Economic development officials have adopted a policy that will give business incentives to clean, renewable energy projects that locate in Haywood County.
County officials hope the policy will convince green businesses to locate in the region, as well as provide a justification for giving incentives to businesses that don’t create many jobs.
Incentives will be given to solar, wind and hydropower energy projects that generate more than 50 kilowatts of energy. Projects that make use of landfills, brown-field sites, rooftops and other locations with minimal economic value will qualify for an 80 percent break on property taxes over a five-year period. Projects not located on those sites can receive a maximum of 60 percent in incentives.
Officials hope the incentives will make the county more attractive to prospective green businesses.
“Everyone wants to go where they feel welcome,” pointed out County Commissioner and Economic Development Commission board member Mark Swanger.
“If we can put this up on our Web site, we may attract other businesses of that same ilk or nature,” agreed Waynesville Mayor and EDC Board Member Gavin Brown.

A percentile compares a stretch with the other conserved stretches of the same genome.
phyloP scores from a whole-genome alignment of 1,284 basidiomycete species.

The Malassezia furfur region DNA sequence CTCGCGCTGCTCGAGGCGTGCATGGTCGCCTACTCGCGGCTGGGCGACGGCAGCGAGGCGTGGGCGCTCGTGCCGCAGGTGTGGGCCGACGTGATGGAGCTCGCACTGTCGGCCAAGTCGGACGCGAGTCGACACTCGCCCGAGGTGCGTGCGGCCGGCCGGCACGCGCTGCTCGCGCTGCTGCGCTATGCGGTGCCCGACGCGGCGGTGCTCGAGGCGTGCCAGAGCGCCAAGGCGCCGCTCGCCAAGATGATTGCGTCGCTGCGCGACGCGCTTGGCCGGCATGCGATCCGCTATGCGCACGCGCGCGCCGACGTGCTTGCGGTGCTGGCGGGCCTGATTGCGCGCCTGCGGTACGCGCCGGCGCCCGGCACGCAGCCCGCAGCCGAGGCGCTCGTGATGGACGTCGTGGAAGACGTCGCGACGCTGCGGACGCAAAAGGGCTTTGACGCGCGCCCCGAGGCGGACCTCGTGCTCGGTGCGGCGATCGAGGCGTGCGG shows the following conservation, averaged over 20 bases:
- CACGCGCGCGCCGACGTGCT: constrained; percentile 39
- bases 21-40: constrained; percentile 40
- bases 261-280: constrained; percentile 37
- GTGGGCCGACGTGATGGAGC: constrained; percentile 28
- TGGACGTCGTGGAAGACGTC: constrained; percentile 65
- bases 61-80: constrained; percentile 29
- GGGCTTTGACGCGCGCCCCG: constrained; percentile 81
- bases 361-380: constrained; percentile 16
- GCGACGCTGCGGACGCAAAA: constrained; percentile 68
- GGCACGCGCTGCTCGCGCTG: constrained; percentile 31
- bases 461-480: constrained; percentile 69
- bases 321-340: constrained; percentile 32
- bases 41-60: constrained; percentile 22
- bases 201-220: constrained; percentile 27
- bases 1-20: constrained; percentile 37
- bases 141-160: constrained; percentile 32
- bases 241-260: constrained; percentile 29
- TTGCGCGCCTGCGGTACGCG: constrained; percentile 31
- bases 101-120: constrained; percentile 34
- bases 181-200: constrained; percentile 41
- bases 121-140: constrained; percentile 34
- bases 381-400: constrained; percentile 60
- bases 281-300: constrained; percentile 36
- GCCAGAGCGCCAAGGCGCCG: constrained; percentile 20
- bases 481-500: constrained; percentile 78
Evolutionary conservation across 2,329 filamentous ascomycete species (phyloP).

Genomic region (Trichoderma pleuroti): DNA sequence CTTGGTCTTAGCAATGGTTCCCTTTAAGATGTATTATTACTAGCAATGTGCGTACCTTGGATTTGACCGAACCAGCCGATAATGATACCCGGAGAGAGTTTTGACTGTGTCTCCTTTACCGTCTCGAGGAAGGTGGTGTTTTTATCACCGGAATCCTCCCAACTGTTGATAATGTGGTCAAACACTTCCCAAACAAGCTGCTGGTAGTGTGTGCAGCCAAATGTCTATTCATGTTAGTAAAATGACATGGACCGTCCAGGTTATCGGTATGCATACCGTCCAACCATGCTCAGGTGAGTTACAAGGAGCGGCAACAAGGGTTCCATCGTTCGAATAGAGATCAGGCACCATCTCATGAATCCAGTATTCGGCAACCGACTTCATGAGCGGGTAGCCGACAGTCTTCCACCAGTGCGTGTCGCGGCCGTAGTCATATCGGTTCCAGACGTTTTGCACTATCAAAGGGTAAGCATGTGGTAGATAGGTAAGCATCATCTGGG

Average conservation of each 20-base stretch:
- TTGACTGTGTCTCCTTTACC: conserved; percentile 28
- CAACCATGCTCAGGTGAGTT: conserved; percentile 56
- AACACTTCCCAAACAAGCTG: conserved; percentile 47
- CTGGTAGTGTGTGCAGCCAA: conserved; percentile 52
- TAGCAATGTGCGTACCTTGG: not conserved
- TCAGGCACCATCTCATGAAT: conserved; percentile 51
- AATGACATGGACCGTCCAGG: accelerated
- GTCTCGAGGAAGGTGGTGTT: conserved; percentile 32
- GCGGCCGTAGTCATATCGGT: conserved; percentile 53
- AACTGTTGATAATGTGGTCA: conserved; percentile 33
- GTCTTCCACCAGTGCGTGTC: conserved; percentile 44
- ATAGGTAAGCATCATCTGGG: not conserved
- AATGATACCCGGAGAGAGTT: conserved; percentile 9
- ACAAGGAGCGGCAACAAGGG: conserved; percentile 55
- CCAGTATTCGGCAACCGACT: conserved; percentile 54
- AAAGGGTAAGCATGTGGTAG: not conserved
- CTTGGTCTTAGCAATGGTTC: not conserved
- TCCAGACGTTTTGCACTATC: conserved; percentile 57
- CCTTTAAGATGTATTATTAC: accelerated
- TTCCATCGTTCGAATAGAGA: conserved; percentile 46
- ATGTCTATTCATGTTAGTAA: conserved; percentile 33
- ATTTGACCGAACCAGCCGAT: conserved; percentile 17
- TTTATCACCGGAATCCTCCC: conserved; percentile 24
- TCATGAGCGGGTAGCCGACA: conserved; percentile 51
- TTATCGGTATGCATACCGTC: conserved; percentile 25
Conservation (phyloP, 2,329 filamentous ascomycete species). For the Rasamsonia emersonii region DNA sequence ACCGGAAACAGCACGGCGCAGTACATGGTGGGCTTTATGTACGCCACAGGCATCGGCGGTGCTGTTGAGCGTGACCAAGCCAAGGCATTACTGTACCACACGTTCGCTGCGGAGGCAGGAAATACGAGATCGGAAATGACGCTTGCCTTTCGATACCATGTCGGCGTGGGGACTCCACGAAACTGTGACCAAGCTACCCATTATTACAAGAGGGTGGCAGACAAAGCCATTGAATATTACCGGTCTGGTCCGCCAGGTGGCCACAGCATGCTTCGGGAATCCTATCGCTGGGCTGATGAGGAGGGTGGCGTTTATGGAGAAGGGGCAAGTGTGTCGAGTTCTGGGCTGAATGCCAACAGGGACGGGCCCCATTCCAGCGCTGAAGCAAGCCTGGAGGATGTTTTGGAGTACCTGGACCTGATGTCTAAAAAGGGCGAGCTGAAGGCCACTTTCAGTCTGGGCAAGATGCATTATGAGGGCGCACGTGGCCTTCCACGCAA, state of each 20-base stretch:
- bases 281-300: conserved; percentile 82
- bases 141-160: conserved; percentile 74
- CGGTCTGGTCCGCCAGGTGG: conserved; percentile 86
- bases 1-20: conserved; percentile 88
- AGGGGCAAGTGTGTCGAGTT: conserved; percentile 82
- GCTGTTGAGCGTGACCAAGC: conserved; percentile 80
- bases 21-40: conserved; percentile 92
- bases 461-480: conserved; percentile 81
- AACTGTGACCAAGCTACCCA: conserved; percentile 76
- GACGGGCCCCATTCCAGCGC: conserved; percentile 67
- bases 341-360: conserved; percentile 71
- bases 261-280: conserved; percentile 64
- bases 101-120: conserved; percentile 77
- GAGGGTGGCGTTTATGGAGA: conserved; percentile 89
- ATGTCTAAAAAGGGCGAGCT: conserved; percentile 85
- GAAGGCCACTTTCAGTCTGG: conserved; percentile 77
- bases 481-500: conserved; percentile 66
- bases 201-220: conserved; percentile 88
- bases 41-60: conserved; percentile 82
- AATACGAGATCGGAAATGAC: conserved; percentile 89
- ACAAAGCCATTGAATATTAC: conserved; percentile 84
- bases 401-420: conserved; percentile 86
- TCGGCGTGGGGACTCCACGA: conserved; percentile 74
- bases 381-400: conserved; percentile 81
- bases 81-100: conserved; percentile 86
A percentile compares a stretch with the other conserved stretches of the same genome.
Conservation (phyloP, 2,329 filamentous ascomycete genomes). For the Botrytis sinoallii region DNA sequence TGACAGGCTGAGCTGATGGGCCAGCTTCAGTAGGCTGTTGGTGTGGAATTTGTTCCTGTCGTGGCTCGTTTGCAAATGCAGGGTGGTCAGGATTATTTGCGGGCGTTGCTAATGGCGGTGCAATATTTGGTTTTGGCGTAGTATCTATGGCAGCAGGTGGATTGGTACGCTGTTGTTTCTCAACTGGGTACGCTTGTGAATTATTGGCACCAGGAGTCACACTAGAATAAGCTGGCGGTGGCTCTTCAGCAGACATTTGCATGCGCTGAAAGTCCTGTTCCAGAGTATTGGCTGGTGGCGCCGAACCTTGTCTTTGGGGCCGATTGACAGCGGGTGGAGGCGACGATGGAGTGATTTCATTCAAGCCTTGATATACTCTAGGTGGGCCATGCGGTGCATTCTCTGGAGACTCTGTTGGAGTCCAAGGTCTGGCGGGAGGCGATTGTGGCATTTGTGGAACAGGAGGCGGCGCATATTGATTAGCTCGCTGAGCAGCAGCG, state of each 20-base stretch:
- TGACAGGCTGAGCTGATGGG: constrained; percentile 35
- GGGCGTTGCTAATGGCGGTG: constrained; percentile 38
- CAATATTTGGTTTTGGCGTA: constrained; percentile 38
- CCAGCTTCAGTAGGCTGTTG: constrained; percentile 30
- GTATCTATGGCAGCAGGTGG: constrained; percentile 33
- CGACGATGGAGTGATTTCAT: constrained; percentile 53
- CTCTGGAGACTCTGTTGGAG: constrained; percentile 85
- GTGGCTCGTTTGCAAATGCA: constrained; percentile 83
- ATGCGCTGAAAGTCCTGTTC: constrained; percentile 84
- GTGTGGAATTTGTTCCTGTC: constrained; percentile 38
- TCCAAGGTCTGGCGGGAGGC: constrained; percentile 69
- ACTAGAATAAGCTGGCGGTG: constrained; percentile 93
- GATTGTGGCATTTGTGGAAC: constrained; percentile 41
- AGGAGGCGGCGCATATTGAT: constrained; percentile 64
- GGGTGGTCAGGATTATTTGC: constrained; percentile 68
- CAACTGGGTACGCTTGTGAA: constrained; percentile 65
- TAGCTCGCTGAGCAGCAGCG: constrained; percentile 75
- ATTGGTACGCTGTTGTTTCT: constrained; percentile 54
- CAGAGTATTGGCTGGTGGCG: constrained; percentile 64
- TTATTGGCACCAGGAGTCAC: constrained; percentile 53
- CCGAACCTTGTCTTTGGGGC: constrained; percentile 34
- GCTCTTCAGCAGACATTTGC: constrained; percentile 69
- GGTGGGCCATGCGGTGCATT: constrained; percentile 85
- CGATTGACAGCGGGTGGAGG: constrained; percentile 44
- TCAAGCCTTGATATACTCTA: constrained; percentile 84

The policy comes weeks after scrutiny over the decision by county commissioners to grant business incentives to FLS Solar Energy, a company that plans to build a solar energy farm on an old paper mill landfill in Canton.
The county granted FLS a five-year, 80 percent break on its business property taxes, saving the company $32,000. However, the entire project would only create about 12 jobs, and those would come during construction.
“(The current policy) leaves it open for anyone coming in and saying, you did it for XYZ, will you do it for me?” said Swanger.
The new policy addresses that issue.
“(The policy) is being developed in recognition that while developments of clean, renewable energy sources ... (may) not provide as many permanent jobs as traditional economic development projects ... development of clean, renewable energy projects also provide many intrinsic benefits to the community that traditional economic development projects do not and require little public infrastructure or services,” it states.
For the few jobs that are created by these projects, the policy requires companies advertise and recruit in Haywood County.
County commissioners must approve the policy before it can be formally adopted.